"Which is more important: brand or usability? Does there have to be a conflict between the two? Today, we'll tackle the subject and try to find a middle ground between form and function. On one hand, best practices enable better usability. But adhering to them too much stymies innovation and possibly brand differentiation.
Does your site represent a strong brand? If not, you've probably built one that looks like every other site on the Web. If your brand doesn't have a strong voice, your site's voice is generic. If you don't have a strong visual brand, users probably can't tell your site from anyone else's. You don't want your company's services and products to become a commonality, but you don't provide enough brand experience to generate any real loyalty.
On the other hand, maybe your brand is carefully guarded and has very clear style guides and rules about its look, voice, and feel. In this case, your site has probably eschewed accepted standards of common sites in an effort to make it stand out. If you have a strong offline brand (e.g., luxury brands, highly differentiated retail brands), you may have striven to adapt that offline brand to online. While it may make complete sense to your current customers (who get your brand, voice, and nomenclature), how does this experience work for new customers who aren't brand loyalists?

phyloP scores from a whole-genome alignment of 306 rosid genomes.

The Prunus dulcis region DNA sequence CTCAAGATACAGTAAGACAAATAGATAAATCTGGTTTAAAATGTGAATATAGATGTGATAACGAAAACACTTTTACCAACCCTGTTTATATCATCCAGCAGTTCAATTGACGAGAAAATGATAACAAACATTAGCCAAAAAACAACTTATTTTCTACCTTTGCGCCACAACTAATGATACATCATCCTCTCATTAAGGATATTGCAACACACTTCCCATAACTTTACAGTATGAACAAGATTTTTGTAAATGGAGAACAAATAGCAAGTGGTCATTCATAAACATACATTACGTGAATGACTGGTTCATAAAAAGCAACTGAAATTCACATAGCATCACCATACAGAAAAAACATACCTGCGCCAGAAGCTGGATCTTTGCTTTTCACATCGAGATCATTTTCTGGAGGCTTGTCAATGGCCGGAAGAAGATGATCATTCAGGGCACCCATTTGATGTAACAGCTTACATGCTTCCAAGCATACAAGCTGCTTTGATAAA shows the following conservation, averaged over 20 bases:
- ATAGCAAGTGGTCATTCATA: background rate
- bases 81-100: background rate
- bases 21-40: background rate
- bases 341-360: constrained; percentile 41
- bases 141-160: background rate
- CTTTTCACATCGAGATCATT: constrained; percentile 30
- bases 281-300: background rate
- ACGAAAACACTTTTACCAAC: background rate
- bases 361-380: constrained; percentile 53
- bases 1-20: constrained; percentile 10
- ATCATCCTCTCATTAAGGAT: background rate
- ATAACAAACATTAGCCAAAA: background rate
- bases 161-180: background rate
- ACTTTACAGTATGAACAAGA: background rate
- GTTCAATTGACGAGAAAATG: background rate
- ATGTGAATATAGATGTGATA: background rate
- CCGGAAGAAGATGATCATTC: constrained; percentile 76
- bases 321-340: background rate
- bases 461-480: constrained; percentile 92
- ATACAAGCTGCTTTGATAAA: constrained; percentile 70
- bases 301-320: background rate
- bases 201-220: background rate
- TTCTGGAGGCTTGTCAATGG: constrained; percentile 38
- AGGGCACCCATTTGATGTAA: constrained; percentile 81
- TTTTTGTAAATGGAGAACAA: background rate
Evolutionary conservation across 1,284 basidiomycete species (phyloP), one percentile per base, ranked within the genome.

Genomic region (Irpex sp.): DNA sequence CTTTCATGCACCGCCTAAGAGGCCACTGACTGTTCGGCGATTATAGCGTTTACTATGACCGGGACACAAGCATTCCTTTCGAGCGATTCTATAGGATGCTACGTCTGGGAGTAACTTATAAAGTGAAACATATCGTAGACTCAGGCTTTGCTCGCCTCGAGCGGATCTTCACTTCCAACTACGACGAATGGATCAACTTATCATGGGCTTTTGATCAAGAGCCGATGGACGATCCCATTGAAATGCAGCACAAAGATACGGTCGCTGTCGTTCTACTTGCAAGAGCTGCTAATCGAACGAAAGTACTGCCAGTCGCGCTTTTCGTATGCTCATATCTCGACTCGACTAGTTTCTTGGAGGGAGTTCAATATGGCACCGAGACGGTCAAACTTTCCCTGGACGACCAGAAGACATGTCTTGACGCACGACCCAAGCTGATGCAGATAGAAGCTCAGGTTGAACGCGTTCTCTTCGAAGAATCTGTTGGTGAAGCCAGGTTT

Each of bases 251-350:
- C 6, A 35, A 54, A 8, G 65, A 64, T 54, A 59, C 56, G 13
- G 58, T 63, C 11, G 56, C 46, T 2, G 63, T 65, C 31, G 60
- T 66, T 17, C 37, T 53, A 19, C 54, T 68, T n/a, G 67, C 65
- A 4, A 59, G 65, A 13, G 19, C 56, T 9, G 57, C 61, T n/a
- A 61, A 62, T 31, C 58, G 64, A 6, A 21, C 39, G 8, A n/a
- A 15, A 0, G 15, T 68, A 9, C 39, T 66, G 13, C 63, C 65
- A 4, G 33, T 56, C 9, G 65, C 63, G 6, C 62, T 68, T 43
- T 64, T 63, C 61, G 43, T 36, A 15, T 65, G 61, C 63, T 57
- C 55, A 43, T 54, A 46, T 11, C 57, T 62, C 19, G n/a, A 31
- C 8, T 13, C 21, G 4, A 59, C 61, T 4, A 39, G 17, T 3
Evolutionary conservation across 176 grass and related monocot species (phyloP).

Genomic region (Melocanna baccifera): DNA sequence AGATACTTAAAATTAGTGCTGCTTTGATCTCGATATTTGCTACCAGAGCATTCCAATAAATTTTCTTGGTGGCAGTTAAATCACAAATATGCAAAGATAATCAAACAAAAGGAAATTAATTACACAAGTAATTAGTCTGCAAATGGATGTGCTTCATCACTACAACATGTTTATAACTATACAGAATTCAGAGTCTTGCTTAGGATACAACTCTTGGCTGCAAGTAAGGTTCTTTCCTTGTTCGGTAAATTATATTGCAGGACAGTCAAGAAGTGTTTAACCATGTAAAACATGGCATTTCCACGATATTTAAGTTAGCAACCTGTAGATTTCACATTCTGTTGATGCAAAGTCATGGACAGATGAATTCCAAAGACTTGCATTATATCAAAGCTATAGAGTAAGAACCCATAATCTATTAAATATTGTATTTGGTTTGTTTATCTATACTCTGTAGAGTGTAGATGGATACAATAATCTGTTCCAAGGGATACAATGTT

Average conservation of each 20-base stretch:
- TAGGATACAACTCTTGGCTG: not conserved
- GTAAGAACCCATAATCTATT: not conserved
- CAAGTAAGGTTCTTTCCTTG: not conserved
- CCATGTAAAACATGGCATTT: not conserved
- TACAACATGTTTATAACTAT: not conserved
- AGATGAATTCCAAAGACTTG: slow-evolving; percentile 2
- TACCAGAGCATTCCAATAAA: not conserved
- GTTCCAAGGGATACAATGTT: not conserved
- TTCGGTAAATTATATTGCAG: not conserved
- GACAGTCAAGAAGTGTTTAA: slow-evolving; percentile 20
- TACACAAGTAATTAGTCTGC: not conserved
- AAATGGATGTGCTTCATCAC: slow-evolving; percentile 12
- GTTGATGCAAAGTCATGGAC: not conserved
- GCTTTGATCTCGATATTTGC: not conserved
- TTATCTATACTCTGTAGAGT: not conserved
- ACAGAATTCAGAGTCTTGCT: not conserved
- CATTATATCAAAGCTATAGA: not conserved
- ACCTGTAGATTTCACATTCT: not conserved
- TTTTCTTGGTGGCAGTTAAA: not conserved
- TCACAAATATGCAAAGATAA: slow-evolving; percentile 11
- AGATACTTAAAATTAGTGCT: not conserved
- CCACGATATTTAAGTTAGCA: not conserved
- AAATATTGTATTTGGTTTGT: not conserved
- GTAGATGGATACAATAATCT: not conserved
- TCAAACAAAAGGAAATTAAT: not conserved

A Strong Brand Equals Loyal Customers
First things first: if you want to have loyal customers, you need a strong brand. Customers are attracted to the things that differentiate you. I spoke at a corporate conference a couple years ago, and Gary Hoover (of Hoover's) was on the panel with me. In a discussion about brand, he mentioned the supermarket test. It's simple: if you're knocked out and wake up in the frozen food section of a supermarket, can you immediately tell which supermarket you're in? In general, the answer is no: all supermarkets look the same.
But if you're in a Whole Foods or a Trader Joe's, the answer is yes. Their brands aren't just the signage they use. They're embodied by everything in the store. Mind you, those two companies follow best practices for grocery store layout. But they do it with their own flair and attention to detail; every shelf and aisle reflect their brands." (Continued via 4Hoteliers, Jack Aaronson) [Usability Resources]